A few weeks ago, we shared the basics of Family Assessment Response (FAR) in Washington State. This week, we explain more about how our state prepared and what kinds of things we expect with implementation.
So first, how did the state prepare for FAR?
Children's Administration (CA) staff members have received specialized training in how to serve families by engaging them in community-based services and resources to help improve child safety and family functioning. They have also visited child welfare agencies where FAR has been successfully implemented in Ohio, Utah and Minnesota. These visits, along with consultation with national experts, have helped CA leaders set realistic projections about staffing needs, expected child and family outcomes, and the expected pace of change.
How will FAR change the relationship of a CA worker with the families they serve?
Family participation in FAR is voluntary. This is critical because it opens the door to a true partnership between the family and the social worker - both engaging in a mutual assessment of the family's current situation. The social worker is no longer just the person who is conducting a mandated investigation, but someone who will help their family stay together and connect them with the necessary services or concrete supports to strengthen their family.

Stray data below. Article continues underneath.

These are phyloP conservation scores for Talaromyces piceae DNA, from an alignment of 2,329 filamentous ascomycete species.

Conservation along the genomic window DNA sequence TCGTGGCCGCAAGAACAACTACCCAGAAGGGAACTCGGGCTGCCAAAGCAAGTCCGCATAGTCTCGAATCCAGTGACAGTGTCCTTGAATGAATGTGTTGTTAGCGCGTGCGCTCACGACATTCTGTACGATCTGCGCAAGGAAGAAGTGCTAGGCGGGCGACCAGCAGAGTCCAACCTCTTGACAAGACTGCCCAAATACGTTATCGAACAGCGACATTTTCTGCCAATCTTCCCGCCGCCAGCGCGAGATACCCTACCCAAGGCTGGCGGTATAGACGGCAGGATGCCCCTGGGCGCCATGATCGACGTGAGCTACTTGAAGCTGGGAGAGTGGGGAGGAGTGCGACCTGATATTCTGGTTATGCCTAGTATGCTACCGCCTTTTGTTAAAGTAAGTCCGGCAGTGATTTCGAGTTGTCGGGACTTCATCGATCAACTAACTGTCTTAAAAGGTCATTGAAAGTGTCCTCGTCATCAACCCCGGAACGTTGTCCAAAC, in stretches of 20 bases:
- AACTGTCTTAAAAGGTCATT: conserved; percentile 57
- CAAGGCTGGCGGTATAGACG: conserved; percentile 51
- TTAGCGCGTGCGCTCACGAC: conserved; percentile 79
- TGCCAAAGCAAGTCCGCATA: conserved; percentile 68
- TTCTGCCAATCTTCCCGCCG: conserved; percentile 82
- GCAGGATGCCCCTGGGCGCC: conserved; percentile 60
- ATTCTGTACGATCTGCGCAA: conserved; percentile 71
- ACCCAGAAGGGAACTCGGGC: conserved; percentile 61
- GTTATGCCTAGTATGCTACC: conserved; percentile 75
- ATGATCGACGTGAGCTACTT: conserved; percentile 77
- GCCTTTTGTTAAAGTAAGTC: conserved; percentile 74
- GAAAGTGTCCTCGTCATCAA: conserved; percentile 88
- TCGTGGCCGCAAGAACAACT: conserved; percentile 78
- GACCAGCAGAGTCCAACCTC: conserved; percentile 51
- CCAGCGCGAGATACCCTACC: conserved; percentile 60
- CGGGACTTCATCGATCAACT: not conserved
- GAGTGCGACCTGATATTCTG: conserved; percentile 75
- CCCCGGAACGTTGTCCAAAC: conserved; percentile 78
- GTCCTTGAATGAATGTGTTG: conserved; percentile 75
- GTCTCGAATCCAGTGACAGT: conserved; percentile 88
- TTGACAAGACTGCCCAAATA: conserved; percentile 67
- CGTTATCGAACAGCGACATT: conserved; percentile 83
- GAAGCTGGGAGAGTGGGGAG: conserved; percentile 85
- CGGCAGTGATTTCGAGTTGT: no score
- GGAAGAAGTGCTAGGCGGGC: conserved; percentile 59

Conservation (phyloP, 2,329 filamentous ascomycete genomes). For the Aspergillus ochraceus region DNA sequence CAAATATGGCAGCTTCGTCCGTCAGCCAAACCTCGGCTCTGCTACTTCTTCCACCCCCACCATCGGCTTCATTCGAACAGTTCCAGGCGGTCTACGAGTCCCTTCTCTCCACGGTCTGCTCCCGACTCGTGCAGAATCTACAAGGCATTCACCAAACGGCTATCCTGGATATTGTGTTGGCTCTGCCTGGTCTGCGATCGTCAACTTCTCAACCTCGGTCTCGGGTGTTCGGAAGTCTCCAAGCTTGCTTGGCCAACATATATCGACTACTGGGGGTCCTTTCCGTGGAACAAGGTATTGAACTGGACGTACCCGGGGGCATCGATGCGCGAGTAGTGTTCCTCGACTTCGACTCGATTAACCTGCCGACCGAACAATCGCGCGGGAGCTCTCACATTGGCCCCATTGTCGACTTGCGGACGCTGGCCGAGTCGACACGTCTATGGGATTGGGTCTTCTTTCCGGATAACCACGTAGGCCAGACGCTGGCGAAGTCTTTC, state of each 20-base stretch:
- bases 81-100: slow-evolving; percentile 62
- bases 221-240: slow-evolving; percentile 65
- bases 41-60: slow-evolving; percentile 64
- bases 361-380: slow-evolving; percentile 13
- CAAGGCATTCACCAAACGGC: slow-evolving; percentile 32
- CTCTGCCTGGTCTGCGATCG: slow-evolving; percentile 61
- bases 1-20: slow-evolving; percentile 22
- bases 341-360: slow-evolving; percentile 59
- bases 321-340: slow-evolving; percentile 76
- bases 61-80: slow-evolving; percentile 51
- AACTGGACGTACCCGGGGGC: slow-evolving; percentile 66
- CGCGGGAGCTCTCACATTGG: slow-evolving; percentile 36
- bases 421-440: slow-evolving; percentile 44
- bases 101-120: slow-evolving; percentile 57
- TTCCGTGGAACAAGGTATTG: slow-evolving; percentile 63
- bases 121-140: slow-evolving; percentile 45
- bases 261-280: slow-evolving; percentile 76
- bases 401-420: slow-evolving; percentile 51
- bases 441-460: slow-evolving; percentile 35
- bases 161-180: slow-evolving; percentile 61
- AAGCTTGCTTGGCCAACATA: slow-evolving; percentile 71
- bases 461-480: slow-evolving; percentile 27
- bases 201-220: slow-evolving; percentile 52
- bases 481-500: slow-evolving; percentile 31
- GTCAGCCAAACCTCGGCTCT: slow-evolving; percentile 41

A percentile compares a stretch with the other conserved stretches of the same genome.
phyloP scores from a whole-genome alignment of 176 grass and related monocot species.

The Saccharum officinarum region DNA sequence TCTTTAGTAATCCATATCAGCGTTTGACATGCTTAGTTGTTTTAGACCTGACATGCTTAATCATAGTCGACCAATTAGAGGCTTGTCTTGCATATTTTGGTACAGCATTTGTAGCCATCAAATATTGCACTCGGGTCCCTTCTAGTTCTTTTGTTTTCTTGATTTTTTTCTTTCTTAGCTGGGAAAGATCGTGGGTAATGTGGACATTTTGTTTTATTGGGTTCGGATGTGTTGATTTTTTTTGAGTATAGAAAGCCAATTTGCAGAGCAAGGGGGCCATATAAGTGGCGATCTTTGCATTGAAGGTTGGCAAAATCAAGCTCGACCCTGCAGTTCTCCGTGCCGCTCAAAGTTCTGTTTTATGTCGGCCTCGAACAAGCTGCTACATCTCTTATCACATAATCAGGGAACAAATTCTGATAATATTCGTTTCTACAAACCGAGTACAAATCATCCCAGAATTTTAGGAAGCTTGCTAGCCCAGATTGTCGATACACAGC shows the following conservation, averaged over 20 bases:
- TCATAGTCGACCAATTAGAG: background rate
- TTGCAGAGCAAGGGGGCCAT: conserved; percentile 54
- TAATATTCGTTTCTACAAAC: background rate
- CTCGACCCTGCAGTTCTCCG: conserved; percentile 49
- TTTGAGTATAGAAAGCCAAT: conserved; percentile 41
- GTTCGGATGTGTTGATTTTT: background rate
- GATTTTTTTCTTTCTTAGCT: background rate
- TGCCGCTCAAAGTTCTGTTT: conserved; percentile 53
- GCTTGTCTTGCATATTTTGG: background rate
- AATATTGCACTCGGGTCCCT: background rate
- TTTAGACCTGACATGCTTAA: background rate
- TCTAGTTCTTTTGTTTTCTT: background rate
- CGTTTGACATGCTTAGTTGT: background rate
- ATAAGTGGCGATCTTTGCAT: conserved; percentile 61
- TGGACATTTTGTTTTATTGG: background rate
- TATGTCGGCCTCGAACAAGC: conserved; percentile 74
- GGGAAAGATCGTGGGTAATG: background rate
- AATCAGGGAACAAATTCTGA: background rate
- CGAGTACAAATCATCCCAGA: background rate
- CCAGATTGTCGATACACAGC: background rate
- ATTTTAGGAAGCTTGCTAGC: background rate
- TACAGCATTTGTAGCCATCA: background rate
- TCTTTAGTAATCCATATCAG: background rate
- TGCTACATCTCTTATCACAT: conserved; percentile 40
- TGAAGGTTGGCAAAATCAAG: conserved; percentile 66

What are the expected outcomes of FAR implementation?
Since fewer children will be taken from their homes, over the next several years, CA can expect a reduction in the number of children in out-of-home care (foster care). Avoiding out-of-home care for children who are safe at home will prevent the trauma that comes with separation from a parent. In addition, there will likely be a reduction in repeat reports of child maltreatment among these families since the root of their problems will presumably be addressed by the FAR intervention.
Social Worker Outcomes
At an organizational level, child welfare staffing levels may remain steady, and staff may be more satisfied with their work and experience longer tenure with the agency. Being a social worker is no easy feat - it's emotionally draining and often lacks any sense of reward. But if workers are able to feel like they are building stronger families, there may be increased job satisfaction and retention.
At the community level, a deeper level of partnership among faith communities, schools, non-profits and local businesses can be forged with the child welfare agency to ensure that more children are kept safely at home with their families.
For more information about FAR, visit the DSHS Children's Administration website.